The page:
11. Mechanisms of mineralization

Chapter 11. Mechanisms of mineralization
Matrix vesicle-mediated mineralization 135
Heterogenous nucleation 136
Mineralization of circumpulpal dentine 136
Initial mineralization of root dentine 136
Mineralization of bone 136
Mineralization of enamel 137
Mineralization of cementum 137
Self-assessment: questions 139
Self-assessment: answers 140

Mineralization of biological tissue is both strictly regulated and unique to each mineralized tissue. For each tissue, the mineral crystal in question is hydroxyapatite. The mechanisms of mineralization of bone and dentine share close similarities whereby an unmineralized matrix, osteoid or predentine, is calcified by a combination of matrix vesicle-mediated mineralization and heterogenous mineralization. Enamel is mineralized purely by heterogenous mineralization. However, for all three tissues, a number of tissue-specific proteins and proteoglycans tightly regulate mineralization by inhibiting mineralization processes or by guiding mineral deposition. Such proteins, and the cells that synthesize them, are therefore crucial in controlling the rate of mineralization, allowing ordered growth of the mineral crystals and preventing premature crystal fusion.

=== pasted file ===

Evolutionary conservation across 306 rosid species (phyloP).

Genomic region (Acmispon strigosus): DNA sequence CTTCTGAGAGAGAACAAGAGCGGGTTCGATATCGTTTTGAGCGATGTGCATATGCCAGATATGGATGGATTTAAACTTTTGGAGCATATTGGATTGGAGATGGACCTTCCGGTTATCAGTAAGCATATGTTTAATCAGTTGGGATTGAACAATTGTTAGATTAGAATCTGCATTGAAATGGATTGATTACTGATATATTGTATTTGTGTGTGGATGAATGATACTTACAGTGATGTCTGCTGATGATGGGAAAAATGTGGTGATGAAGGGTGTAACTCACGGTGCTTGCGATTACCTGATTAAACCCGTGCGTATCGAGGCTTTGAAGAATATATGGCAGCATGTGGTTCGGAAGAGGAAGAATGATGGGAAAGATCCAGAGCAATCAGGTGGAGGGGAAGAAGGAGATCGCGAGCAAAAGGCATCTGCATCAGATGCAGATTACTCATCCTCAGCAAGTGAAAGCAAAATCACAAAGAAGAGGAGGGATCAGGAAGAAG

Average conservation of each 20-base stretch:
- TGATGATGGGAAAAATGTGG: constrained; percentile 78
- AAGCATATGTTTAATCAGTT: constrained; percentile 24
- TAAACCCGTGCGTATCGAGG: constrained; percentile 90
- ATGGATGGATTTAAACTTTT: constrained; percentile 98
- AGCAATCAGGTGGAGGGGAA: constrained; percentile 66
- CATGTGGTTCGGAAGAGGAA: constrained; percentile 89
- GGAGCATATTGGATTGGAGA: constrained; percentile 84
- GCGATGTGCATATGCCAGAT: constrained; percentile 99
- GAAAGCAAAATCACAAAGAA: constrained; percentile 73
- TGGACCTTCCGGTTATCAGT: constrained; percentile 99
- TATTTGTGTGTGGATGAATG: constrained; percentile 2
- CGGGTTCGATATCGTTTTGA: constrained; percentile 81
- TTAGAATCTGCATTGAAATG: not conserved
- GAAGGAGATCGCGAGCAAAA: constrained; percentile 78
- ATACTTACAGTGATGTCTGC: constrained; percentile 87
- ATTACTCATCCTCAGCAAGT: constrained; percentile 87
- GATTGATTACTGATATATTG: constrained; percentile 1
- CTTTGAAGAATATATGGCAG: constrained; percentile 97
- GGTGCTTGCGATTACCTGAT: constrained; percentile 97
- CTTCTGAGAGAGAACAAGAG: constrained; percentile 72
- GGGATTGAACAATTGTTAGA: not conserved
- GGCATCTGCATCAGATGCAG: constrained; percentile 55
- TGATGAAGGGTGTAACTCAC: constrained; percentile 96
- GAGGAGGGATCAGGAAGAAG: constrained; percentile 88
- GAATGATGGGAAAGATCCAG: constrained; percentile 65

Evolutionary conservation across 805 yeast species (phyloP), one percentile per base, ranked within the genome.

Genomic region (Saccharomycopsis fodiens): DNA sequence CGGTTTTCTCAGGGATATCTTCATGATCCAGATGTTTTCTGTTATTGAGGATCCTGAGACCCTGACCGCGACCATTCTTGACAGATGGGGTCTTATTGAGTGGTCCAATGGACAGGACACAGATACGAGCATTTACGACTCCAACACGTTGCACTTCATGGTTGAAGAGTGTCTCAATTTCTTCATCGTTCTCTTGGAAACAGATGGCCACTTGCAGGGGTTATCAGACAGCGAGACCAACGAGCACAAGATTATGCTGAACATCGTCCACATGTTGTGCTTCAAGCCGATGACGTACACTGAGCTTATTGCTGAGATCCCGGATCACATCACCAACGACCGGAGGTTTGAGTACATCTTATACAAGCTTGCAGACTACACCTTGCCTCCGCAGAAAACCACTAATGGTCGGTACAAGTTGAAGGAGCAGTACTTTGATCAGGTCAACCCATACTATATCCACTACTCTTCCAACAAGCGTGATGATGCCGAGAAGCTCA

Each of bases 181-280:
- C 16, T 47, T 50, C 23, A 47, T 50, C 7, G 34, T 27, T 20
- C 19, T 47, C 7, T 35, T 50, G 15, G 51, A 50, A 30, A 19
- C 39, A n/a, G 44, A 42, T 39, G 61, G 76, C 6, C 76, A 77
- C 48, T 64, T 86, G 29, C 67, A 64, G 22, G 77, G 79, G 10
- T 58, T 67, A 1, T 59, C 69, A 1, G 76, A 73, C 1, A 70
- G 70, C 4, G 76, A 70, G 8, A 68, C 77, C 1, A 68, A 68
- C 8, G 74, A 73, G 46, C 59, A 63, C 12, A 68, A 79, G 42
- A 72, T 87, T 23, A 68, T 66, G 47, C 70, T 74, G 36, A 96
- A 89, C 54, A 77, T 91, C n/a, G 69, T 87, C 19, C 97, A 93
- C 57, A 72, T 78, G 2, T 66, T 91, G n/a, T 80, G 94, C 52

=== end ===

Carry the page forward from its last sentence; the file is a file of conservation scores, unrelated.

Learning objectives

You should:
• know the mechanisms relating to matrix vesicle-mediated mineralization and understand the concept of heterogenous nucleation (epitaxy) as related to mineralization of bone and dentine organic matrix
• understand the similarities with and differences from the mineralization of enamel
• understand the role of bone- and dentine-specific proteins in inhibiting or promoting mineralization.
When considering the basic concepts of mineralization of bone and dentine it becomes clear that mineralization is a controversial subject. Very close similarities exist in the mineralization of bone and dentine, whereas the mineralization of enamel is unique. To understand mineralization we have to answer several important questions:
• What initiates mineralization?
• Where does the mineral come from?
• What controls the rate of mineralization?
• Where are mineral crystals deposited?
Although the area is still subject to much debate, it is clear that the matrix-producing cells (the osteoblasts, odontoblasts and ameloblasts) are essential and key elements in initiating and regulating mineralization of the various hard tissues. They:
• produce the organic matrix that becomes mineralized
• control the transport of calcium ions into the matrix
• determine the presence and distribution of specific matrix components (proteoglycans and glycoproteins) that regulate the process.
The basic mechanisms for mineralization are matrix vesicle-mediated mineralization and heterogenous mineralization or epitaxy.

Matrix vesicle-mediated mineralization